Ion Luca Caragiale

views updated Jun 11 2018

Ion Luca Caragiale

Often considered the voice of Romanian literature and his native country's best playwright, Ion Luca Caragiale (1852-1912) reflected the language, people, and concerns of Romania in his work. Caragiale was best known for his eight plays—most of which were social comedies—though he also had an extensive body of fiction, dramatic criticism, other works of nonfiction, and one novella to his name.

Caragiale was born on January 30, 1852, in Haimanalele, in what was to become Romania. He was the son of Luca and Ecaterina (nee Karaba) Caragiale. His father was the eldest of three sons, who all had careers in the theater as actors, directors, and playwrights, and were of Greek origin. Luca Caragiale began as an actor, but later became a judge, lawyer, and administrator of an estate. Caragiale also had a sister.

As a child, Caragiale received his education in Ploesti, beginning in 1857. It was not a complete or particularly even education at a local grammar school, then the Ploesti Gymnasium for three years, from 1864 to 1867. In many ways, Caragiale was largely self-taught and cultivated his own study of literature.

Studied Acting in Bucharest

When Caragiale was 16, he went to Bucharest to enter the family business. He entered the acting school run by one of his uncles, Iorgiu "Costache" Caragiale. The uncle ran the Bucharest Drama Conservatory. While a student there, he studied acting, mime, and dramatic recitation. While Caragiale wanted a career in the theater, his studies were cut short because of the death of his father when he was 18 years old. He then became the sole supporter of his mother and sister.

To financially provide for his mother and sister, Caragiale worked a number of jobs, while also building a career in the theater and in publishing. He was employed in a tobacco factory, a beer garden, as a copyist for the Prahova County Court House, private tutor, and translator of French literature. In 1870, he worked as a prompter for the National Theatre in Bucharest. Caragiale was also the proofreader of two newspapers and a freelance journalist.

Published First Works

In the early 1870s, Caragiale began publishing sketches and poetry. In 1873 and 1875, he had sketches published in the satirical review Ghimpele. In 1874, Caragiale published his first poem in a review published in Bucharest. He then moved on to working as a freelance journalist, often writing theater criticism for a number of publications including Romania libera and Convorbiri literare. Caragiale also held several positions in running publications. In 1877, he was the publisher of Clapomul, a humor periodical. Caragiale both wrote for and was a member of the editorial board of Timpul from 1878 to 1881.

Thus, before Caragiale ever established himself as a playwright, he was somewhat known, at least in Bucharest, for his literary works. In his writing for Convorbiri literare, Caragiale was a recognized member of the literary circle, Junimea (which means youth). The journal was their publication. He eventually became a leader in the group, though he was forced out after ten years in the early 1880s because of his critical attitude.

Began Writing Plays

By the late 1870s, Caragiale began writing the plays that would cement his reputation as an important playwright in Romania. In both his plays and the prose he wrote for much of his life, he displayed an ear for the language, customs, and manner of Romanians, especially the common person, and successfully used them in comic and satirical ways. Caragiale was very observant of the human condition and our tendency towards mistakes and used what he saw and heard in his stories, which often focused on social conflicts and political corruptions. The plays, especially, were full of action and fast-paced, employing stock characters who spoke witty dialogue but often failed to succeed in their goal.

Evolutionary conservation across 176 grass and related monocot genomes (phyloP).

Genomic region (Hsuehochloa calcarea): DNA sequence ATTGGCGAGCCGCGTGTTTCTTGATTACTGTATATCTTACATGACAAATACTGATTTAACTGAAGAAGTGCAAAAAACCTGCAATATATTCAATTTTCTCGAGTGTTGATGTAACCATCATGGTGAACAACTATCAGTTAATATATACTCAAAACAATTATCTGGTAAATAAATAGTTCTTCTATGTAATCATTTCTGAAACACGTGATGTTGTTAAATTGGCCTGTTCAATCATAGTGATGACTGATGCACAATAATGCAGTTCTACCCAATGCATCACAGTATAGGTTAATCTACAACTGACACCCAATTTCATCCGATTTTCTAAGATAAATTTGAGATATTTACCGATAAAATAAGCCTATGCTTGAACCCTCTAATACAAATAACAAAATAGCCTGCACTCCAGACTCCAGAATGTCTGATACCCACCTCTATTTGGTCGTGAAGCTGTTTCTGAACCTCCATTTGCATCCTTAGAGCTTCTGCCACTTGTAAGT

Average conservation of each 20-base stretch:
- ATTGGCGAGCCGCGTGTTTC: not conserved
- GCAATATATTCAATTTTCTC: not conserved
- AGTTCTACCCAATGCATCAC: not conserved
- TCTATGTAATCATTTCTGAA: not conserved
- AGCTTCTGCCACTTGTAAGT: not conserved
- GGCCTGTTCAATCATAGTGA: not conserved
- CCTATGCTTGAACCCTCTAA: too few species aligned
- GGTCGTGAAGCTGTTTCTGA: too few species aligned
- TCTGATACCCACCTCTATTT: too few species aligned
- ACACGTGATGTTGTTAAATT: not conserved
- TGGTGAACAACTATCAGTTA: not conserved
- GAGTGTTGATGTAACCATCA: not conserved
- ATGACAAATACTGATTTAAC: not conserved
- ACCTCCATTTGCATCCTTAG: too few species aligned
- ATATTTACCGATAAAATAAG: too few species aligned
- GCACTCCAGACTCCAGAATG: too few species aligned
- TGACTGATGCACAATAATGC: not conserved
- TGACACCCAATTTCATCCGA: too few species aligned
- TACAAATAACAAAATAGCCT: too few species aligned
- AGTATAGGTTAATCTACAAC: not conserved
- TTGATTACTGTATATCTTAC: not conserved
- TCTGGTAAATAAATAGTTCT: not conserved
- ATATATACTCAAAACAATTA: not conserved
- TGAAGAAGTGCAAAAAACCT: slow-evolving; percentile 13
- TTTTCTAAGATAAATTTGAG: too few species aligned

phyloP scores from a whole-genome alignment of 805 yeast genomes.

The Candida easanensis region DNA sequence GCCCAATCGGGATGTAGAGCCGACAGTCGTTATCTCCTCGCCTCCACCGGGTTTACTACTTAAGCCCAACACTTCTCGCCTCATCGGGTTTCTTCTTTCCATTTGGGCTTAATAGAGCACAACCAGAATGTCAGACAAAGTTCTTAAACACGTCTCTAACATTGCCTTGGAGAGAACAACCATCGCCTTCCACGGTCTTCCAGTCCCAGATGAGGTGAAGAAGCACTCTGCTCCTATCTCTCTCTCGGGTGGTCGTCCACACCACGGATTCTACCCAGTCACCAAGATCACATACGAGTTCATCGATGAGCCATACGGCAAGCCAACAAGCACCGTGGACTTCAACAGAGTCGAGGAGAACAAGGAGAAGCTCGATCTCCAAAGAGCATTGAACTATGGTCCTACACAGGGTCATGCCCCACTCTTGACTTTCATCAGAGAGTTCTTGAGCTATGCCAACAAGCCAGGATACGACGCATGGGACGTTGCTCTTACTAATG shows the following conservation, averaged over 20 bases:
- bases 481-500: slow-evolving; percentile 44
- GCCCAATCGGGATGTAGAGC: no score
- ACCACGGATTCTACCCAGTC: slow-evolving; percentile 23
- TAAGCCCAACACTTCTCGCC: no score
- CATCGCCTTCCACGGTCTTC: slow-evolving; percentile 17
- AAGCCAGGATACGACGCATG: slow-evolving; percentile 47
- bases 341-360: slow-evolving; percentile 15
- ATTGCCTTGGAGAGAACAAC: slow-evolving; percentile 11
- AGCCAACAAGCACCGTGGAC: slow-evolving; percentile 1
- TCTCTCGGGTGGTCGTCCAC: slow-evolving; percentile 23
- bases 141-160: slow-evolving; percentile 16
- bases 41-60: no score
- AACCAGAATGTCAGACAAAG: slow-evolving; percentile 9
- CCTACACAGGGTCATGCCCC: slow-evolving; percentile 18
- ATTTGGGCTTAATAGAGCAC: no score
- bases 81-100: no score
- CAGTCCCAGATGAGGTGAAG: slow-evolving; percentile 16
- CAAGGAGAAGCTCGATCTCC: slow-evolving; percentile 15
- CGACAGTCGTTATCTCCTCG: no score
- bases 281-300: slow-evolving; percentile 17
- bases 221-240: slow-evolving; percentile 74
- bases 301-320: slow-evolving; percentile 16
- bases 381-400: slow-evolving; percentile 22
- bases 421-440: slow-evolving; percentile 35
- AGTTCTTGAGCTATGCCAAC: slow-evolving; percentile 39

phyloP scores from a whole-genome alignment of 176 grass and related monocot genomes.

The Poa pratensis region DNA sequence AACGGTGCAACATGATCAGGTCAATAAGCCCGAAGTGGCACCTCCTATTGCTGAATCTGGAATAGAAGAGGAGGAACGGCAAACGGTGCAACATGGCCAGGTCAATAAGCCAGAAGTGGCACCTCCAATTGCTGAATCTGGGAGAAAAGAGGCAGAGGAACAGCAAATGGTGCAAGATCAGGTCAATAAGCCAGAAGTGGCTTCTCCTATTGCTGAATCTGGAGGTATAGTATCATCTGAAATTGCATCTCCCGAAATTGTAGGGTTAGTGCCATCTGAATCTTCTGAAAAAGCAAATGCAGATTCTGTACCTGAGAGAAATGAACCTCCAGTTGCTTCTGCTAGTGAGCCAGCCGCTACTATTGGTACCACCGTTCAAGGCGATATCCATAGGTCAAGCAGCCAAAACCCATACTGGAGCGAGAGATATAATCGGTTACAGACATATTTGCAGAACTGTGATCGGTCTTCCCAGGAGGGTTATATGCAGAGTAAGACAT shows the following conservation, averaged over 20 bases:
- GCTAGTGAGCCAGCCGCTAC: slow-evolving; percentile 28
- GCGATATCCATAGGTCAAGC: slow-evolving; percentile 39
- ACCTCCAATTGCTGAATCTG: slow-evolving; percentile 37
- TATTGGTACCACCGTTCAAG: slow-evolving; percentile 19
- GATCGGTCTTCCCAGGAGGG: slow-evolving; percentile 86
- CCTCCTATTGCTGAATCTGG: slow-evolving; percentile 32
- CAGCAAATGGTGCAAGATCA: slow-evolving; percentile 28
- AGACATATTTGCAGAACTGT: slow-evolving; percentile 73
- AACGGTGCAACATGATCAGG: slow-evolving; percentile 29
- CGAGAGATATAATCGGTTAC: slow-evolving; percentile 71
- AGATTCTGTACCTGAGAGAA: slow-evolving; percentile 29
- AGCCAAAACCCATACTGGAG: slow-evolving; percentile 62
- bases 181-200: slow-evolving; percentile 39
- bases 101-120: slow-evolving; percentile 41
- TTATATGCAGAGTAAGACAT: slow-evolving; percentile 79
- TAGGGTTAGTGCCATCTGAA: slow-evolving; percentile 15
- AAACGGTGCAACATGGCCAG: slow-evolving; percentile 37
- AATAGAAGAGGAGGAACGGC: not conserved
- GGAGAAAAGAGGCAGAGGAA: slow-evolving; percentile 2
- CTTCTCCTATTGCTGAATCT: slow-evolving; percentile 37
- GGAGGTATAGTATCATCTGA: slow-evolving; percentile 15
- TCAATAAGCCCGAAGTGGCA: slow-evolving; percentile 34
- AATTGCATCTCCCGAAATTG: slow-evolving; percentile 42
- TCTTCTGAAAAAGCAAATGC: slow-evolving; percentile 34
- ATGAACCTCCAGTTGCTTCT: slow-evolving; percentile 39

Caragiale's first foray into writing plays was two translations of French works into verse done in 1878, Roma Invinsa and Lucretia Borgia. His first original work of important was O noapte furtunoasa sau numarul (A Stormy Night,or Number 9; 1879 or 1880). The story was centered around a love triangle between a man, Dumitrache, and wife, Veta, and the assistant of the husband/wife's lover, Chririac. Dumitrache is a jealous and mean man who is employed as the head of the civil guard. Because of his worries about his wife, he has his assistant, Chririac, guard his home, though his assistant is already his wife's lover. When Rica, his wife's sister's lover, comes to the home in error, the intricacies of the relationship are nearly revealed. Though the play was later considered important, it was originally banned from performance and labeled immortal and unpatriotic.

A second significant play from the same time period was also a satire, but more of a political comedy with similar elements of social commentary. Conul Leonida fata cu reaciunea (Mr. Leonida and the Reactionries; 1880) also featured a couple at its center. The provincial man, Mr. Leonida, relates the story of the Romanian republic that existed for a brief three weeks, to his wife Efimita. A republican, he also tells her his idea for a utopian society. Later that night, shots ring out. At first, Leonida believes that the revolution is taking place, and later, that they reactionaries are after him because of his ideas. Both assumptions are wrong, and he learns that the shots are coming from a Shrove Tuesday celebration.

Though Conul Leonida did not have the same controversial opening as A Stormy Night, when Caragiale originally wrote it, the play featured two aristocratic characters at its center. Theater officials would not allow the play to be performed until he changed them to two provincials. This allowed the characters to be viewed as more farcical and satirical by the audience. While Caragiale was gaining much notoriety as a playwright, he was also still holding other jobs to support his family. From 1881 to 1884, he served as an inspector of schools.

Wrote A Lost Letter